Tayside and Central Scotland

Scotland's games industry adds 'no value' suggests study

Game thing
Image caption A large number of Scotland's game developers are based in Dundee

A government report has claimed that the Scottish computer games industry adds nothing to the country's economy.

The Economic Contribution Study for Scotland's Creative industries, using data from 2010, said the sector brought a Gross Value Added (GVA) of £0.

TIGA, which represents the UK games industry, has criticised the report which was commissioned by Creative Scotland and Scottish Enterprise.

Both bodies admitted the findings differed from previous studies.

GVA is an economic measure of the total income of a given sector or business.

According to the study, which was complied by DC Research using data from 2010, computer games were the least valuable of the 16 creative sectors evaluated and were placed behind cultural education and the visual arts.

It also claimed the industry only employed an estimated 200 people.

Valuable contribution

Dr Richard Wilson, TIGA's chief executive officer (CEO) said: "While the data in the Creative Scotland report was compiled across all of Scotland's Arts and Creative Industries and the anomalous information explained by the absorption of companies into other categories in the survey, TIGA believes the results do not reflect the true value of the games industry in Scotland."

Creative Scotland said it acknowledged the limitations of the official data available for the Economic Contribution Study and had noted in the report that some of the findings did not compare to similar research into the computer games industry.

A spokesman said: "The official statistics on which the report is based are beyond the control of Creative Scotland.

"Their limitations were acknowledged at the time of publication and figures from the games industry's trade body were highlighted.

"The report remains a valuable contribution to assessing the contribution of the arts and creative industries in Scotland - with the caveats that were highlighted at the time of publication."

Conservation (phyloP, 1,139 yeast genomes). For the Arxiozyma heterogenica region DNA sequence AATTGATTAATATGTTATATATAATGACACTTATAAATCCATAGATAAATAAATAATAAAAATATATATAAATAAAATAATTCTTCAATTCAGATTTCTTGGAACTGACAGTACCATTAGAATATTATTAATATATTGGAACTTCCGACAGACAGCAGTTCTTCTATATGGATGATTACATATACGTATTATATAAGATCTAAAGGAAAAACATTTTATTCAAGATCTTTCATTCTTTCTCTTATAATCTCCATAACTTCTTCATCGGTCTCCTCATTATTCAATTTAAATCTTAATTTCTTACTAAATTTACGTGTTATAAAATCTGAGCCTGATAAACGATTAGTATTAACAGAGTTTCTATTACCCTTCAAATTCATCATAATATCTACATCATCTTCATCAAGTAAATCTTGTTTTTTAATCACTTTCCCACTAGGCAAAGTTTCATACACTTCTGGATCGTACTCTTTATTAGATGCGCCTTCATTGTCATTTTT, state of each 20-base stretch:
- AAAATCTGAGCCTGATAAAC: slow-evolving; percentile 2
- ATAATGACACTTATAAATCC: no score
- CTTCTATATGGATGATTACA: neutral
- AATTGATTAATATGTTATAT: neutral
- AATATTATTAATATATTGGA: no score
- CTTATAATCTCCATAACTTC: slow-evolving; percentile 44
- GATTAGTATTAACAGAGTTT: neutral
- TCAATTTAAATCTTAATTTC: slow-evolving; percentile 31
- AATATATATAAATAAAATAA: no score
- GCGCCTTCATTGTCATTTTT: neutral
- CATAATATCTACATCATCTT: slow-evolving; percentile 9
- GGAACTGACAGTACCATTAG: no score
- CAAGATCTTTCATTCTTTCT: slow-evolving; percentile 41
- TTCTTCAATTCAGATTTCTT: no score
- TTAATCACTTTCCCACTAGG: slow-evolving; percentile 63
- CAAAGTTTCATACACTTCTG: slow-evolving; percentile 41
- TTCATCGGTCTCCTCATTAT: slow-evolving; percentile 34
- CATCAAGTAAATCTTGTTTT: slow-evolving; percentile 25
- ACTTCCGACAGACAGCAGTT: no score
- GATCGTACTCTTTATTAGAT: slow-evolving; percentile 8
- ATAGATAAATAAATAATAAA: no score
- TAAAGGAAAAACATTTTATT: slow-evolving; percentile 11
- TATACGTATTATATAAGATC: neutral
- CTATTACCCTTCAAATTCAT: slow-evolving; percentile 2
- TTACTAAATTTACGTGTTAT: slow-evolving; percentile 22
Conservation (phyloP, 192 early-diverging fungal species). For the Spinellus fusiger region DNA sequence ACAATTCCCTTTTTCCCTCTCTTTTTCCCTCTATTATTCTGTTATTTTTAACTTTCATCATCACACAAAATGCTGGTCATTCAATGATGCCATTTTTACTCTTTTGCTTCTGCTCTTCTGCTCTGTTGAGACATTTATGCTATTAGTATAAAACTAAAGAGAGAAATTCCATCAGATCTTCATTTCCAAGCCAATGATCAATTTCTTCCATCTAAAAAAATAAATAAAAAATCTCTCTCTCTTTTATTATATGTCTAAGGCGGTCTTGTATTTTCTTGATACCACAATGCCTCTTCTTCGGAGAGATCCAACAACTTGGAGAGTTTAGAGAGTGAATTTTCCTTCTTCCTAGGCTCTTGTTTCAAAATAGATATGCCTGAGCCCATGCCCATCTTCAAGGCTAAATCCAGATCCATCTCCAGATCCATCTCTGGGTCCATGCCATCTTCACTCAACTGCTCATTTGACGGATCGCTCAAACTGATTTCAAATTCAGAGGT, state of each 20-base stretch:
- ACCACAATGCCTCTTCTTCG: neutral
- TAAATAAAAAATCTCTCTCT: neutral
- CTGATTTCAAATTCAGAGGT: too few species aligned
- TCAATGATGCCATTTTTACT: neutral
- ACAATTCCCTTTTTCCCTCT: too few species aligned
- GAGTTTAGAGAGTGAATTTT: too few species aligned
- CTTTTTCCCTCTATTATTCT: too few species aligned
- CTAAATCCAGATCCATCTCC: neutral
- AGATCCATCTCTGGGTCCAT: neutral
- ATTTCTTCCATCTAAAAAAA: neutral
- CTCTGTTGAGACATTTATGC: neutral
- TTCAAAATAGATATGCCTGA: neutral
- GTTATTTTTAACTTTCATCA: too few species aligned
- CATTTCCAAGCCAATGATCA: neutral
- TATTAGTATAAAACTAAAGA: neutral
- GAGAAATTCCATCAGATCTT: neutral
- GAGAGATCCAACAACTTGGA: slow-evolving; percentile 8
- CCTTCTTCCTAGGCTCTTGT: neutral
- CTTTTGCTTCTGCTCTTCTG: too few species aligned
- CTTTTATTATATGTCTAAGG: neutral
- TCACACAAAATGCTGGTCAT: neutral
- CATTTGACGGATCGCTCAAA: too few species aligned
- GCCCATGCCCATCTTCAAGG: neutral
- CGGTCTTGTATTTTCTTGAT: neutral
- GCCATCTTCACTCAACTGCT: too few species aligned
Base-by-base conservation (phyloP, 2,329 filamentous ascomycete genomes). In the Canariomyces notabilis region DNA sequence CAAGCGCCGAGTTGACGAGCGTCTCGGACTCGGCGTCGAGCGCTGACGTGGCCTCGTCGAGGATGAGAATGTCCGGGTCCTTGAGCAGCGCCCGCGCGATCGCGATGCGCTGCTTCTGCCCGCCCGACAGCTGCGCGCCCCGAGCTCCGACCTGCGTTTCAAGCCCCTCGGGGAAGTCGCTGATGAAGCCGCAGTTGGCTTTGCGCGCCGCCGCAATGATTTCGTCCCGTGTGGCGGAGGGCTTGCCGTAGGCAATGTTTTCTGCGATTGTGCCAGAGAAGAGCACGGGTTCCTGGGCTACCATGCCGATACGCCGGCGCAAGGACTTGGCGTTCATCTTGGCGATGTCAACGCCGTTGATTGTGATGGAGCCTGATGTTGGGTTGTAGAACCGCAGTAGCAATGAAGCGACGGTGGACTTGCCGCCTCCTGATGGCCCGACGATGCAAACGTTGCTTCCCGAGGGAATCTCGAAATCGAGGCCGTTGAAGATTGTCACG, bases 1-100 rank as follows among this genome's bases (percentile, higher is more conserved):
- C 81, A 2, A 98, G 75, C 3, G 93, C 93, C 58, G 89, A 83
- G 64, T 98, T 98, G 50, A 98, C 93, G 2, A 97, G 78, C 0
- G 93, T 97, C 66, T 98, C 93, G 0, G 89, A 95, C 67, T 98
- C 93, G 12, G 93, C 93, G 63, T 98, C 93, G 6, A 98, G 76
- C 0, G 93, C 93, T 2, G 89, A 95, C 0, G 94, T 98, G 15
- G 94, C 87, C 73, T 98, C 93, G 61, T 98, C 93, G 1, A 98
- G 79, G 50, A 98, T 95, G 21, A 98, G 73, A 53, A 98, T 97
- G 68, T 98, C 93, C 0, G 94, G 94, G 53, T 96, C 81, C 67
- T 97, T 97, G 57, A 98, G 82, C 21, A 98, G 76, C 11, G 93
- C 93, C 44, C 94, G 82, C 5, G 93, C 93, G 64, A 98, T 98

Creative Scotland suggested that a proportion of firms involved in computer games may have been classified as part of the Software and Electronic Publishing sector and as such their economic contribution attributed to that industry.

The report does suggest that Scotland's software and electronic publishing sector contributed hugely to the country's economy over the same period, employing just over 19,000 people and contributing just under a £1bn.

Successsful industry

Dr Wilson said TIGA's own research had shown the sector was much more buoyant.

TIGA's figures showed there were 668 permanent staff in 50 games development, publishing and service companies in the Scottish games industry, which represents almost 10% of the total industry in the UK.

The body also estimated annual economic contribution of Scotland's computer games developers was about £30m to HM Treasury.

Dr Wilson added: "Fortunately, the Scottish government, many MSPs in the Scottish Parliament and MPs in the Westminster Parliament do recognise the significance and the great potential of the video games sector.

"TIGA will continue to work with the government, MSPs, MPs, Creative Scotland and Scottish Enterprise to highlight the importance of the industry."

Brian Baglow, editor-in-chief of Scottishgames.net, described the report's findings as alarming and said: "The problem is that this is an official report created by two Scottish government organisations which oversee the cultural and enterprise elements of the Scottish economy.

"Moving forward policy decisions, funding allocations etc. will all be made based on the information in this document.

"If 'computer games' is seen as small, insignificant and of little economic value then the sector will treated as such."

Digital industries

A large number of Scotland's game developers are based in Dundee.

Will Dawson, convener of Dundee City Council's city development committee said: "According to the most recent statistics that we have access to, there were 3,379 full time equivalent jobs in the digital industries in Tayside. The companies employing these people turned over almost £185m.

"While I accept that these figures are slightly out of date, the digital industries are an important part of the Dundee and Tayside economy, and we recognise that the nature of the sector is changing from large-scale companies employing hundreds of people to smaller scale niche firms employing less than ten, it is still providing exciting opportunities."

Linda McPherson, director of Creative Industries at Scottish Enterprise, agreed that the report had probably misrepresented the games industry: "The report's objective was to look at the wider creative industries in Scotland for the first time.

"As the sector covers so many disciplines, we know that the report has some limitations, particularly for video games."

She said that bodies like TIGA had provided useful information on the industry in the past and Scottish Enterprise intended to work with them to improve their reporting.

She added: "We will provide, in partnership with industry and these organisations, a more current and comprehensive survey of the games sector later this year, as part of the industry's Digital Inspirations strategy."

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